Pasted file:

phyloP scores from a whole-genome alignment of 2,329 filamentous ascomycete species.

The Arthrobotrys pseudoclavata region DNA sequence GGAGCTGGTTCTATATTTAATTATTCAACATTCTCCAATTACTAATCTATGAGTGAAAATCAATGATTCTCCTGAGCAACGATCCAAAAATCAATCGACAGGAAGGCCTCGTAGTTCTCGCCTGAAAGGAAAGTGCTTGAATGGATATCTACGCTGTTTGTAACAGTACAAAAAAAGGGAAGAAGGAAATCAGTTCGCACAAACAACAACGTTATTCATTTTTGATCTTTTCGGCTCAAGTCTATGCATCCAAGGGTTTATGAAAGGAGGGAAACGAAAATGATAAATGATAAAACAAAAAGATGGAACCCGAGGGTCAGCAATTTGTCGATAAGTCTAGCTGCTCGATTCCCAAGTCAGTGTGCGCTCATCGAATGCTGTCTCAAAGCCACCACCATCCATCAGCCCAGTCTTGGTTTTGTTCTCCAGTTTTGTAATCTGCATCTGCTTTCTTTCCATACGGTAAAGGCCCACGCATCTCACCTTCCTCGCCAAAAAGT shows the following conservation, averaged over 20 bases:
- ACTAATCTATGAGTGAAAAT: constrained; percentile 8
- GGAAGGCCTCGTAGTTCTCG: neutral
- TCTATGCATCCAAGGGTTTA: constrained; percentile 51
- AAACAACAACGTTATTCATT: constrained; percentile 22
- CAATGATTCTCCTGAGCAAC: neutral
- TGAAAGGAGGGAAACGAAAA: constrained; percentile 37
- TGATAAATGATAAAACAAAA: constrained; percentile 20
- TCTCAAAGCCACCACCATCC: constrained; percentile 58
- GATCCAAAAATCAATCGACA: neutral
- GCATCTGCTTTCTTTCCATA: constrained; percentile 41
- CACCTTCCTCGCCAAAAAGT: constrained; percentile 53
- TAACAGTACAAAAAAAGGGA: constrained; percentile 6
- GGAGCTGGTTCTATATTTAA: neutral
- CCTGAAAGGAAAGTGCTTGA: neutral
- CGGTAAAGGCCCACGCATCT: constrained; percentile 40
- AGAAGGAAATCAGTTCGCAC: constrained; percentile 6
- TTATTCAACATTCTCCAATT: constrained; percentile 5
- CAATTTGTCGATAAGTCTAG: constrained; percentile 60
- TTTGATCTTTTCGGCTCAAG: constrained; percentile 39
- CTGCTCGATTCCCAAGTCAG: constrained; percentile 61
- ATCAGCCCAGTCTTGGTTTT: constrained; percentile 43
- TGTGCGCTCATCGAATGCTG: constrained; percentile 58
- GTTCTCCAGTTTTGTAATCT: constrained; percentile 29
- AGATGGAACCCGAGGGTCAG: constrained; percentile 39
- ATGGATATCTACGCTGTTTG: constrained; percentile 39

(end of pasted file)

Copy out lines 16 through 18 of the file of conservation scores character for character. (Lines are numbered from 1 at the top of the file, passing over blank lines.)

- CCTGAAAGGAAAGTGCTTGA: neutral
- CGGTAAAGGCCCACGCATCT: constrained; percentile 40
- AGAAGGAAATCAGTTCGCAC: constrained; percentile 6